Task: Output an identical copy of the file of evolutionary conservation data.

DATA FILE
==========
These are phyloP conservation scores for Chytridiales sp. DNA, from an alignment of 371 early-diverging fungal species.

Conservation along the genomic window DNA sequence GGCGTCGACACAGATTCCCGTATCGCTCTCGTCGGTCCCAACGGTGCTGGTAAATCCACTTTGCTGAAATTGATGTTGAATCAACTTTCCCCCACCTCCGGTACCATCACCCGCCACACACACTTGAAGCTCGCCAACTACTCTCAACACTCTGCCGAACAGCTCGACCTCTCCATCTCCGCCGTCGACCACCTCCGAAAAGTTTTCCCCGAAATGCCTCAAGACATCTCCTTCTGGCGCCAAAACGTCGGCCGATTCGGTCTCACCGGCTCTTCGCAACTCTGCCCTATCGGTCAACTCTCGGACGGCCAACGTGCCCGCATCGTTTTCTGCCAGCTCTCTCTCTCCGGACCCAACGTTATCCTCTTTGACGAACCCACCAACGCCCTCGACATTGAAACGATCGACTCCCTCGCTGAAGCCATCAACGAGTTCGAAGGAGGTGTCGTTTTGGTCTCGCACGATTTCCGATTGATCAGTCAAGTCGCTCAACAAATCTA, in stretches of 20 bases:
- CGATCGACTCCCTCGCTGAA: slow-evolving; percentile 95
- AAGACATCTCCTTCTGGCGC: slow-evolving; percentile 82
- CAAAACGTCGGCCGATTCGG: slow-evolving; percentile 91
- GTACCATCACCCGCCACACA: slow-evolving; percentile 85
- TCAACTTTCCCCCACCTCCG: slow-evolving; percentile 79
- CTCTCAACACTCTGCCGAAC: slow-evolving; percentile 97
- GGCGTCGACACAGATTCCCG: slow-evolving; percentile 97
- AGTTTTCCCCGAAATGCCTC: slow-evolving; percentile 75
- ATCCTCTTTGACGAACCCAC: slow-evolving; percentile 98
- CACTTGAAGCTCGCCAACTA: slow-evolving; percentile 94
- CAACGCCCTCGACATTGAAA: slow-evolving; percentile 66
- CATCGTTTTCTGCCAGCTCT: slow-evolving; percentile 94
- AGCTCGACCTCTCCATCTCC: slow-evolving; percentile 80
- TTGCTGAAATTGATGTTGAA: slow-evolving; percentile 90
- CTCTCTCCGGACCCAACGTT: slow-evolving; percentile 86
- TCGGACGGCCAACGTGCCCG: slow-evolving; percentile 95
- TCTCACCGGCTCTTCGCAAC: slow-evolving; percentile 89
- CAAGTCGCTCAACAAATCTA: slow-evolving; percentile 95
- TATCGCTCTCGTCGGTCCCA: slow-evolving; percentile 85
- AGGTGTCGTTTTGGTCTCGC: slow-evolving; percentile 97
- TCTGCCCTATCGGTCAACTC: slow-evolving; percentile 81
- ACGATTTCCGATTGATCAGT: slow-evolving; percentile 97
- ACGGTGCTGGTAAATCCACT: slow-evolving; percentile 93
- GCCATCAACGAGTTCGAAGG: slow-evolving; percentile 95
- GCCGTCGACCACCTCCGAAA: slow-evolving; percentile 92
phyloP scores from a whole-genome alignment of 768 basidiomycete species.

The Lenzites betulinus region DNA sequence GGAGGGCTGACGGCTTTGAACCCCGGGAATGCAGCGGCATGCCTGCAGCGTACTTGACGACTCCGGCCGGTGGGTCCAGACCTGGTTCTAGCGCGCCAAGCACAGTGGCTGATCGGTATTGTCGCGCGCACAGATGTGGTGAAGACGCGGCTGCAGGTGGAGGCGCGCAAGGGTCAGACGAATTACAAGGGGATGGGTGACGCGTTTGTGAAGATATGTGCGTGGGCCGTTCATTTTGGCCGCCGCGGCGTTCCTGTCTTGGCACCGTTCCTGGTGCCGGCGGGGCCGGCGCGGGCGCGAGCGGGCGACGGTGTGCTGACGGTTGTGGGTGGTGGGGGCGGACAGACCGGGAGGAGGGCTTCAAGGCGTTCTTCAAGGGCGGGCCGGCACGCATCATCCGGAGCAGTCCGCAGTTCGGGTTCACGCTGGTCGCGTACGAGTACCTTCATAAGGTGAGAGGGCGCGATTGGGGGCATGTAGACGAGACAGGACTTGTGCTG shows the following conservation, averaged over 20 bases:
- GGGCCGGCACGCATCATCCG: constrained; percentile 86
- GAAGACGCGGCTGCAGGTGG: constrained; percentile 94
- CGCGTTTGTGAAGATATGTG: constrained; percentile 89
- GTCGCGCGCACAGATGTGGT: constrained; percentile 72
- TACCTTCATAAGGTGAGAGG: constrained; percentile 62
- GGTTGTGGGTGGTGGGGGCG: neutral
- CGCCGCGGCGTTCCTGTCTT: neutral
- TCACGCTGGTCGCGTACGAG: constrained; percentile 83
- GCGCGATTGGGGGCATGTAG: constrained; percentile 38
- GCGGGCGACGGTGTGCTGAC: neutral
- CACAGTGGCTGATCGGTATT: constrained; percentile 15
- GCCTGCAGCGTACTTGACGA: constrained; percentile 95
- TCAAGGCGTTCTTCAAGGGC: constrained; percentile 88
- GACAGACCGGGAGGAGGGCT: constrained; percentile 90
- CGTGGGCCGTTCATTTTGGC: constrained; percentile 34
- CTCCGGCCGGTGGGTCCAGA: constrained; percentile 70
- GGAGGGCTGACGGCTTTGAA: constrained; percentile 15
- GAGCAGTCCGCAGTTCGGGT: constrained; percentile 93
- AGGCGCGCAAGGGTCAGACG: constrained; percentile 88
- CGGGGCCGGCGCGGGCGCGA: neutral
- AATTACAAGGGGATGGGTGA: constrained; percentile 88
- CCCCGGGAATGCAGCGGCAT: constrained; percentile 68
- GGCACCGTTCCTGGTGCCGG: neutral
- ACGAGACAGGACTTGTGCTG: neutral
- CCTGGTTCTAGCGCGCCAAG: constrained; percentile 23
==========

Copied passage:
These are phyloP conservation scores for Chytridiales sp. DNA, from an alignment of 371 early-diverging fungal species.

Conservation along the genomic window DNA sequence GGCGTCGACACAGATTCCCGTATCGCTCTCGTCGGTCCCAACGGTGCTGGTAAATCCACTTTGCTGAAATTGATGTTGAATCAACTTTCCCCCACCTCCGGTACCATCACCCGCCACACACACTTGAAGCTCGCCAACTACTCTCAACACTCTGCCGAACAGCTCGACCTCTCCATCTCCGCCGTCGACCACCTCCGAAAAGTTTTCCCCGAAATGCCTCAAGACATCTCCTTCTGGCGCCAAAACGTCGGCCGATTCGGTCTCACCGGCTCTTCGCAACTCTGCCCTATCGGTCAACTCTCGGACGGCCAACGTGCCCGCATCGTTTTCTGCCAGCTCTCTCTCTCCGGACCCAACGTTATCCTCTTTGACGAACCCACCAACGCCCTCGACATTGAAACGATCGACTCCCTCGCTGAAGCCATCAACGAGTTCGAAGGAGGTGTCGTTTTGGTCTCGCACGATTTCCGATTGATCAGTCAAGTCGCTCAACAAATCTA, in stretches of 20 bases:
- CGATCGACTCCCTCGCTGAA: slow-evolving; percentile 95
- AAGACATCTCCTTCTGGCGC: slow-evolving; percentile 82
- CAAAACGTCGGCCGATTCGG: slow-evolving; percentile 91
- GTACCATCACCCGCCACACA: slow-evolving; percentile 85
- TCAACTTTCCCCCACCTCCG: slow-evolving; percentile 79
- CTCTCAACACTCTGCCGAAC: slow-evolving; percentile 97
- GGCGTCGACACAGATTCCCG: slow-evolving; percentile 97
- AGTTTTCCCCGAAATGCCTC: slow-evolving; percentile 75
- ATCCTCTTTGACGAACCCAC: slow-evolving; percentile 98
- CACTTGAAGCTCGCCAACTA: slow-evolving; percentile 94
- CAACGCCCTCGACATTGAAA: slow-evolving; percentile 66
- CATCGTTTTCTGCCAGCTCT: slow-evolving; percentile 94
- AGCTCGACCTCTCCATCTCC: slow-evolving; percentile 80
- TTGCTGAAATTGATGTTGAA: slow-evolving; percentile 90
- CTCTCTCCGGACCCAACGTT: slow-evolving; percentile 86
- TCGGACGGCCAACGTGCCCG: slow-evolving; percentile 95
- TCTCACCGGCTCTTCGCAAC: slow-evolving; percentile 89
- CAAGTCGCTCAACAAATCTA: slow-evolving; percentile 95
- TATCGCTCTCGTCGGTCCCA: slow-evolving; percentile 85
- AGGTGTCGTTTTGGTCTCGC: slow-evolving; percentile 97
- TCTGCCCTATCGGTCAACTC: slow-evolving; percentile 81
- ACGATTTCCGATTGATCAGT: slow-evolving; percentile 97
- ACGGTGCTGGTAAATCCACT: slow-evolving; percentile 93
- GCCATCAACGAGTTCGAAGG: slow-evolving; percentile 95
- GCCGTCGACCACCTCCGAAA: slow-evolving; percentile 92
phyloP scores from a whole-genome alignment of 768 basidiomycete species.

The Lenzites betulinus region DNA sequence GGAGGGCTGACGGCTTTGAACCCCGGGAATGCAGCGGCATGCCTGCAGCGTACTTGACGACTCCGGCCGGTGGGTCCAGACCTGGTTCTAGCGCGCCAAGCACAGTGGCTGATCGGTATTGTCGCGCGCACAGATGTGGTGAAGACGCGGCTGCAGGTGGAGGCGCGCAAGGGTCAGACGAATTACAAGGGGATGGGTGACGCGTTTGTGAAGATATGTGCGTGGGCCGTTCATTTTGGCCGCCGCGGCGTTCCTGTCTTGGCACCGTTCCTGGTGCCGGCGGGGCCGGCGCGGGCGCGAGCGGGCGACGGTGTGCTGACGGTTGTGGGTGGTGGGGGCGGACAGACCGGGAGGAGGGCTTCAAGGCGTTCTTCAAGGGCGGGCCGGCACGCATCATCCGGAGCAGTCCGCAGTTCGGGTTCACGCTGGTCGCGTACGAGTACCTTCATAAGGTGAGAGGGCGCGATTGGGGGCATGTAGACGAGACAGGACTTGTGCTG shows the following conservation, averaged over 20 bases:
- GGGCCGGCACGCATCATCCG: constrained; percentile 86
- GAAGACGCGGCTGCAGGTGG: constrained; percentile 94
- CGCGTTTGTGAAGATATGTG: constrained; percentile 89
- GTCGCGCGCACAGATGTGGT: constrained; percentile 72
- TACCTTCATAAGGTGAGAGG: constrained; percentile 62
- GGTTGTGGGTGGTGGGGGCG: neutral
- CGCCGCGGCGTTCCTGTCTT: neutral
- TCACGCTGGTCGCGTACGAG: constrained; percentile 83
- GCGCGATTGGGGGCATGTAG: constrained; percentile 38
- GCGGGCGACGGTGTGCTGAC: neutral
- CACAGTGGCTGATCGGTATT: constrained; percentile 15
- GCCTGCAGCGTACTTGACGA: constrained; percentile 95
- TCAAGGCGTTCTTCAAGGGC: constrained; percentile 88
- GACAGACCGGGAGGAGGGCT: constrained; percentile 90
- CGTGGGCCGTTCATTTTGGC: constrained; percentile 34
- CTCCGGCCGGTGGGTCCAGA: constrained; percentile 70
- GGAGGGCTGACGGCTTTGAA: constrained; percentile 15
- GAGCAGTCCGCAGTTCGGGT: constrained; percentile 93
- AGGCGCGCAAGGGTCAGACG: constrained; percentile 88
- CGGGGCCGGCGCGGGCGCGA: neutral
- AATTACAAGGGGATGGGTGA: constrained; percentile 88
- CCCCGGGAATGCAGCGGCAT: constrained; percentile 68
- GGCACCGTTCCTGGTGCCGG: neutral
- ACGAGACAGGACTTGTGCTG: neutral
- CCTGGTTCTAGCGCGCCAAG: constrained; percentile 23